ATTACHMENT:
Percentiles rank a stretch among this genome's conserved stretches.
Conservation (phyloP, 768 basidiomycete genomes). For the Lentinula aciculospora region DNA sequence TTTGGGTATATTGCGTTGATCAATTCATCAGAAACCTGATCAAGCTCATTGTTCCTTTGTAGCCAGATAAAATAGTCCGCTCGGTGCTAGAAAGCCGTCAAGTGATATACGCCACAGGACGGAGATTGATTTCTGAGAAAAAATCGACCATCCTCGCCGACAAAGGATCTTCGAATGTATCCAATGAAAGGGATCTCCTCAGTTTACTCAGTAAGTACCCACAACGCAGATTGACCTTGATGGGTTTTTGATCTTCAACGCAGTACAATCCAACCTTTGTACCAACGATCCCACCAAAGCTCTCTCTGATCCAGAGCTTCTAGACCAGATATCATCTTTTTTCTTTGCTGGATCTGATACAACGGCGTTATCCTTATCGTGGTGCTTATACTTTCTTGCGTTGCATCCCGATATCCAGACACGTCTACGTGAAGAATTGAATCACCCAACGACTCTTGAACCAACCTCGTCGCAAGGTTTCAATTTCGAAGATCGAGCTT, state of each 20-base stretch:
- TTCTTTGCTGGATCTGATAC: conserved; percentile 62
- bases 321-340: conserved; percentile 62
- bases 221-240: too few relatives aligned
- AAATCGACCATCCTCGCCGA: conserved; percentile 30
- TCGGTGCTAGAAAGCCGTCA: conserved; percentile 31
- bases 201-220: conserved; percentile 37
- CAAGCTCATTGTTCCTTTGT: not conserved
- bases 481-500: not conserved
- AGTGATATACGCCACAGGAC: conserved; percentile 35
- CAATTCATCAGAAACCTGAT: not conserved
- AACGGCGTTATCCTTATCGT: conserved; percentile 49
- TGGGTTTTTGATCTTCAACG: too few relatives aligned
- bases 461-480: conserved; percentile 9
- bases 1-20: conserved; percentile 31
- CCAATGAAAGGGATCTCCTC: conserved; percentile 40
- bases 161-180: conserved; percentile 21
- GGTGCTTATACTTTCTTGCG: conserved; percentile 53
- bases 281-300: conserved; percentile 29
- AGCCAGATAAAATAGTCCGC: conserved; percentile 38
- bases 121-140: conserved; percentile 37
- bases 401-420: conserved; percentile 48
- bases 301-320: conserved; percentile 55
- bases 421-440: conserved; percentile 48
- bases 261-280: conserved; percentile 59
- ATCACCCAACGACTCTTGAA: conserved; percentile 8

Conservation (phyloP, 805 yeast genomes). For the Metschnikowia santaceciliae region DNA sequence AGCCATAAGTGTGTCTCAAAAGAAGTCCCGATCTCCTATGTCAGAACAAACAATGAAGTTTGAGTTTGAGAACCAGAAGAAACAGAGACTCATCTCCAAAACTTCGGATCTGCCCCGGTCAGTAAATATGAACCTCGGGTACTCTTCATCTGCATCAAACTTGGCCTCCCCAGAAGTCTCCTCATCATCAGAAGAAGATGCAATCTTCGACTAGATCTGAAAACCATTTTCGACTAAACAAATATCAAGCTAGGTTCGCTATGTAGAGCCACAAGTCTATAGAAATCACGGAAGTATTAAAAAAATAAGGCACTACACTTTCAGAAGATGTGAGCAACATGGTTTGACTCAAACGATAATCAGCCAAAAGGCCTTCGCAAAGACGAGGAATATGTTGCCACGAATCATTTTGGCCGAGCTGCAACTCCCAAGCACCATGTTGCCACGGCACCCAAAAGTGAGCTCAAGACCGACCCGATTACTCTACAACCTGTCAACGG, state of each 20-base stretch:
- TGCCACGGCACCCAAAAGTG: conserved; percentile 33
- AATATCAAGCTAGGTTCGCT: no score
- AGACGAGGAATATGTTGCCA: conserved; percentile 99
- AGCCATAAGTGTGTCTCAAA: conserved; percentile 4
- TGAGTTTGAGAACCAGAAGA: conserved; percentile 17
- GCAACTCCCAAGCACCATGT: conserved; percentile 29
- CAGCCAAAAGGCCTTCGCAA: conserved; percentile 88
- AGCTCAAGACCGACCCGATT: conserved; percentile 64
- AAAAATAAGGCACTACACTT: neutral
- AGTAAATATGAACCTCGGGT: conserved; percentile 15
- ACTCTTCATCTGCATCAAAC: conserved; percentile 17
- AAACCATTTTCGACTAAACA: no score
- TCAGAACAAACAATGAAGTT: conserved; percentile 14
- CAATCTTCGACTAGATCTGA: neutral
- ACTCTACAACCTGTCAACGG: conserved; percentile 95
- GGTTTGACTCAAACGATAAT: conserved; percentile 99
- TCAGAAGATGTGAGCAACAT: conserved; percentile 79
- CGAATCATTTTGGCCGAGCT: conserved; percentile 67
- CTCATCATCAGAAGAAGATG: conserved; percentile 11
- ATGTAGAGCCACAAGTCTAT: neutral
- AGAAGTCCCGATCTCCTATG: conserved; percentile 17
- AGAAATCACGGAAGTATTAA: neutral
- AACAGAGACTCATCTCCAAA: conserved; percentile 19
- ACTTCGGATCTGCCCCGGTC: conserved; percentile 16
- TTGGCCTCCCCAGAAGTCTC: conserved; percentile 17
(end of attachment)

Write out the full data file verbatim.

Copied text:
Percentiles rank a stretch among this genome's conserved stretches.
Conservation (phyloP, 768 basidiomycete genomes). For the Lentinula aciculospora region DNA sequence TTTGGGTATATTGCGTTGATCAATTCATCAGAAACCTGATCAAGCTCATTGTTCCTTTGTAGCCAGATAAAATAGTCCGCTCGGTGCTAGAAAGCCGTCAAGTGATATACGCCACAGGACGGAGATTGATTTCTGAGAAAAAATCGACCATCCTCGCCGACAAAGGATCTTCGAATGTATCCAATGAAAGGGATCTCCTCAGTTTACTCAGTAAGTACCCACAACGCAGATTGACCTTGATGGGTTTTTGATCTTCAACGCAGTACAATCCAACCTTTGTACCAACGATCCCACCAAAGCTCTCTCTGATCCAGAGCTTCTAGACCAGATATCATCTTTTTTCTTTGCTGGATCTGATACAACGGCGTTATCCTTATCGTGGTGCTTATACTTTCTTGCGTTGCATCCCGATATCCAGACACGTCTACGTGAAGAATTGAATCACCCAACGACTCTTGAACCAACCTCGTCGCAAGGTTTCAATTTCGAAGATCGAGCTT, state of each 20-base stretch:
- TTCTTTGCTGGATCTGATAC: conserved; percentile 62
- bases 321-340: conserved; percentile 62
- bases 221-240: too few relatives aligned
- AAATCGACCATCCTCGCCGA: conserved; percentile 30
- TCGGTGCTAGAAAGCCGTCA: conserved; percentile 31
- bases 201-220: conserved; percentile 37
- CAAGCTCATTGTTCCTTTGT: not conserved
- bases 481-500: not conserved
- AGTGATATACGCCACAGGAC: conserved; percentile 35
- CAATTCATCAGAAACCTGAT: not conserved
- AACGGCGTTATCCTTATCGT: conserved; percentile 49
- TGGGTTTTTGATCTTCAACG: too few relatives aligned
- bases 461-480: conserved; percentile 9
- bases 1-20: conserved; percentile 31
- CCAATGAAAGGGATCTCCTC: conserved; percentile 40
- bases 161-180: conserved; percentile 21
- GGTGCTTATACTTTCTTGCG: conserved; percentile 53
- bases 281-300: conserved; percentile 29
- AGCCAGATAAAATAGTCCGC: conserved; percentile 38
- bases 121-140: conserved; percentile 37
- bases 401-420: conserved; percentile 48
- bases 301-320: conserved; percentile 55
- bases 421-440: conserved; percentile 48
- bases 261-280: conserved; percentile 59
- ATCACCCAACGACTCTTGAA: conserved; percentile 8

Conservation (phyloP, 805 yeast genomes). For the Metschnikowia santaceciliae region DNA sequence AGCCATAAGTGTGTCTCAAAAGAAGTCCCGATCTCCTATGTCAGAACAAACAATGAAGTTTGAGTTTGAGAACCAGAAGAAACAGAGACTCATCTCCAAAACTTCGGATCTGCCCCGGTCAGTAAATATGAACCTCGGGTACTCTTCATCTGCATCAAACTTGGCCTCCCCAGAAGTCTCCTCATCATCAGAAGAAGATGCAATCTTCGACTAGATCTGAAAACCATTTTCGACTAAACAAATATCAAGCTAGGTTCGCTATGTAGAGCCACAAGTCTATAGAAATCACGGAAGTATTAAAAAAATAAGGCACTACACTTTCAGAAGATGTGAGCAACATGGTTTGACTCAAACGATAATCAGCCAAAAGGCCTTCGCAAAGACGAGGAATATGTTGCCACGAATCATTTTGGCCGAGCTGCAACTCCCAAGCACCATGTTGCCACGGCACCCAAAAGTGAGCTCAAGACCGACCCGATTACTCTACAACCTGTCAACGG, state of each 20-base stretch:
- TGCCACGGCACCCAAAAGTG: conserved; percentile 33
- AATATCAAGCTAGGTTCGCT: no score
- AGACGAGGAATATGTTGCCA: conserved; percentile 99
- AGCCATAAGTGTGTCTCAAA: conserved; percentile 4
- TGAGTTTGAGAACCAGAAGA: conserved; percentile 17
- GCAACTCCCAAGCACCATGT: conserved; percentile 29
- CAGCCAAAAGGCCTTCGCAA: conserved; percentile 88
- AGCTCAAGACCGACCCGATT: conserved; percentile 64
- AAAAATAAGGCACTACACTT: neutral
- AGTAAATATGAACCTCGGGT: conserved; percentile 15
- ACTCTTCATCTGCATCAAAC: conserved; percentile 17
- AAACCATTTTCGACTAAACA: no score
- TCAGAACAAACAATGAAGTT: conserved; percentile 14
- CAATCTTCGACTAGATCTGA: neutral
- ACTCTACAACCTGTCAACGG: conserved; percentile 95
- GGTTTGACTCAAACGATAAT: conserved; percentile 99
- TCAGAAGATGTGAGCAACAT: conserved; percentile 79
- CGAATCATTTTGGCCGAGCT: conserved; percentile 67
- CTCATCATCAGAAGAAGATG: conserved; percentile 11
- ATGTAGAGCCACAAGTCTAT: neutral
- AGAAGTCCCGATCTCCTATG: conserved; percentile 17
- AGAAATCACGGAAGTATTAA: neutral
- AACAGAGACTCATCTCCAAA: conserved; percentile 19
- ACTTCGGATCTGCCCCGGTC: conserved; percentile 16
- TTGGCCTCCCCAGAAGTCTC: conserved; percentile 17